Ladder Capital intends to sign four rental properties in Harlem owned by Isaac Kassirer’s Emerald Equity after the company fails to repay a $ 32 million loan.
The lawsuit alleges that the loan at 110 St. Nicholas Avenue, 110 West 116th Street, 120 West 116th Street and 1917 Adam Clayton Powell Boulevard are 30 days overdue. The lawsuit was filed Thursday in New York’s Supreme Court.
In April, Isaac Kassirer extended the loan from April 6 to October 6 and personally guaranteed the bill. By November 6, almost $ 32 million in principal, interest and fees had not been paid.
E&M Management and Churchill Real Estate Holdings are also defendants in litigation because they may have interests in assets. Defendants have one month to respond before a default judgment places forced real estate.
The creditor argues that the foreclosure may go further in part because the default was not caused by Covid-19. Tenant payments in residential apartments have he remained strong during a pandemic, resulting in little, if any, difficulties in the multi-family sector.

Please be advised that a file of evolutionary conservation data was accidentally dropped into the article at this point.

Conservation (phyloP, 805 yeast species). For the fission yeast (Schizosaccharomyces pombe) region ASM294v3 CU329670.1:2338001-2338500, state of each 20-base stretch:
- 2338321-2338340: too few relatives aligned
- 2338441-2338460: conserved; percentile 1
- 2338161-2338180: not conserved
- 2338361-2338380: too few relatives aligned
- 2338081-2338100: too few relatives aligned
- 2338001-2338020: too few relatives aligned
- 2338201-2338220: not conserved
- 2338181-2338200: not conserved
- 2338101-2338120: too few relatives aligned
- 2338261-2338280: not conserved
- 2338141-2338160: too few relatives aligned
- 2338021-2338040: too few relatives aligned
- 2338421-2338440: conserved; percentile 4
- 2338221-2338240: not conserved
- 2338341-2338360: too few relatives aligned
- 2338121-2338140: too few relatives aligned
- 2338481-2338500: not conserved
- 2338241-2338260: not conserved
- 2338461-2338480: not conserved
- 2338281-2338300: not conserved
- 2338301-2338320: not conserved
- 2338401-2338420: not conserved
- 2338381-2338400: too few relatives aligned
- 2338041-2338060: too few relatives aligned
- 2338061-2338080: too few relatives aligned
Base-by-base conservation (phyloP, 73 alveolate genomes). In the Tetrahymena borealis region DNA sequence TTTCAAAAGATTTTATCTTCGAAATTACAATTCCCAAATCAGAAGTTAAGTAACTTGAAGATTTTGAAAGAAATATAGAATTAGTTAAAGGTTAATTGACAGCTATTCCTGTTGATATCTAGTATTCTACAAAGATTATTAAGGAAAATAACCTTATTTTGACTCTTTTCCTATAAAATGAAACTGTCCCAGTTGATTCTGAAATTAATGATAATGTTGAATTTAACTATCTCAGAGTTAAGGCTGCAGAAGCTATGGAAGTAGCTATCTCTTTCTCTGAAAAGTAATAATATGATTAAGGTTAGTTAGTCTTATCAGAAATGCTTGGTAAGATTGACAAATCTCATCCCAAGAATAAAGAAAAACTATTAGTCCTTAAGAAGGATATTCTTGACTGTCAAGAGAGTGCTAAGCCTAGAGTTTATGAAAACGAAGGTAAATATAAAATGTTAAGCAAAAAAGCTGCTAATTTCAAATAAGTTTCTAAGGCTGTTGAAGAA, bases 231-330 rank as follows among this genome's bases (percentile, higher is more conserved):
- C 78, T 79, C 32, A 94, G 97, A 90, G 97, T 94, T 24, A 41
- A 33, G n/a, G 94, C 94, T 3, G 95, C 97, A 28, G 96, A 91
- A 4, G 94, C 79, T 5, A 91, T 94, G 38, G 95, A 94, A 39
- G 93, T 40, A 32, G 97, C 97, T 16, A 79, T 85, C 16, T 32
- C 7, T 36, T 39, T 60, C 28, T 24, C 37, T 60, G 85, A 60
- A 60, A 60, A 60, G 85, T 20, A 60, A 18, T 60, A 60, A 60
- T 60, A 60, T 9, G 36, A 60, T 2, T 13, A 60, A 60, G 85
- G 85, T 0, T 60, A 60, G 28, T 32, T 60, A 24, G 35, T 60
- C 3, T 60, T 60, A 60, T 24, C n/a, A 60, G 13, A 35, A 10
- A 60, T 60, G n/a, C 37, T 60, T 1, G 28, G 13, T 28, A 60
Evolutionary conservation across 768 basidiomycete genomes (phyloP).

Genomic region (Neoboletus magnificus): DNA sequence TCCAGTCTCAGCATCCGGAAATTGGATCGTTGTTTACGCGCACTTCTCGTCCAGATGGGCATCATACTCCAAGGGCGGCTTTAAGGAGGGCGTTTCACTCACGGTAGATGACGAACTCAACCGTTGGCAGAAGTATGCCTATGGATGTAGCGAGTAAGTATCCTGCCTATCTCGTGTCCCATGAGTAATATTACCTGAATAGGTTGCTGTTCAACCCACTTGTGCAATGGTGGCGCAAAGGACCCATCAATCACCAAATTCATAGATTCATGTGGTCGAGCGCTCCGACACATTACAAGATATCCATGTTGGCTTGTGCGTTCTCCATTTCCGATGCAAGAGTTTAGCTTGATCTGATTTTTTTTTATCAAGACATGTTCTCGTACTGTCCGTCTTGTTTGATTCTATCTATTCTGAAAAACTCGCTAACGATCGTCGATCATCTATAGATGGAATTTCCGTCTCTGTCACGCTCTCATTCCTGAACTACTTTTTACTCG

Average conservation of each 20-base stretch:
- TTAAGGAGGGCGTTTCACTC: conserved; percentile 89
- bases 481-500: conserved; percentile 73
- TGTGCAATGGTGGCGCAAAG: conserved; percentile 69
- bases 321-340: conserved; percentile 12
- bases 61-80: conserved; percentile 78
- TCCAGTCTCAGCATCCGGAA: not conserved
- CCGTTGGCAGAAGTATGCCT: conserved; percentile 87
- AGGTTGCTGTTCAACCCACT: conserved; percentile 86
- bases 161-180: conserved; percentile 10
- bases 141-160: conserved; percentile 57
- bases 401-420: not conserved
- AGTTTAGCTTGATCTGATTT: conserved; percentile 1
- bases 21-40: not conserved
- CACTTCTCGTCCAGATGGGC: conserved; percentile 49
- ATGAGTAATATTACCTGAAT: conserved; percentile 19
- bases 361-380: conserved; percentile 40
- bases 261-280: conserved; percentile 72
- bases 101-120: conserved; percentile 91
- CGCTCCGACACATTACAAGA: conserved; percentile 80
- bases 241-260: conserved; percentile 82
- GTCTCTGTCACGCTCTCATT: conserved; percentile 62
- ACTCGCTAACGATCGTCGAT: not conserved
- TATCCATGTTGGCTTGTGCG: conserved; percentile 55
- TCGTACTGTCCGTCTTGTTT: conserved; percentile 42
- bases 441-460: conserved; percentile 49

A source with direct knowledge of the matter, but not entitled to debate, said Emerald had paid more money for the buildings and, because he did not have enough money to close, was looking for expensive bridge funding. At the time, there were many vacancies in the building, the man said, and Emerald planned to increase rents after making improvements to those units. This plan was ruined a month later when changes in state law it made it impossible.
Emerald Equity and Ladder Capital did not respond immediately to requests for comments. E&M declined to comment.
Emerald Equity was one of the most aggressive multi-family players in New York before changes in state law dramatically changed the investment environment by reducing the costs that property owners could pass on to tenants for improvement.
In society East Harlem portfolioEmerald Equity planned to renovate the apartments and increase rents, but these plans were disturbed in June 2019, when the law on housing stability and tenant protection was passed to the dismay of the real estate industry.
These properties in East Harlem, known as the Dawnay Day portfolio, were not included in Ladder Capital’s closing suit. Sources said the portfolio is over-indebted, and earlier this year Kassirer he said his company weighed “every option” to save it. According to the Wall Street Journal, tenants in these buildings still refuse to pay rent, and organizers say housing conditions deteriorated during the pandemic.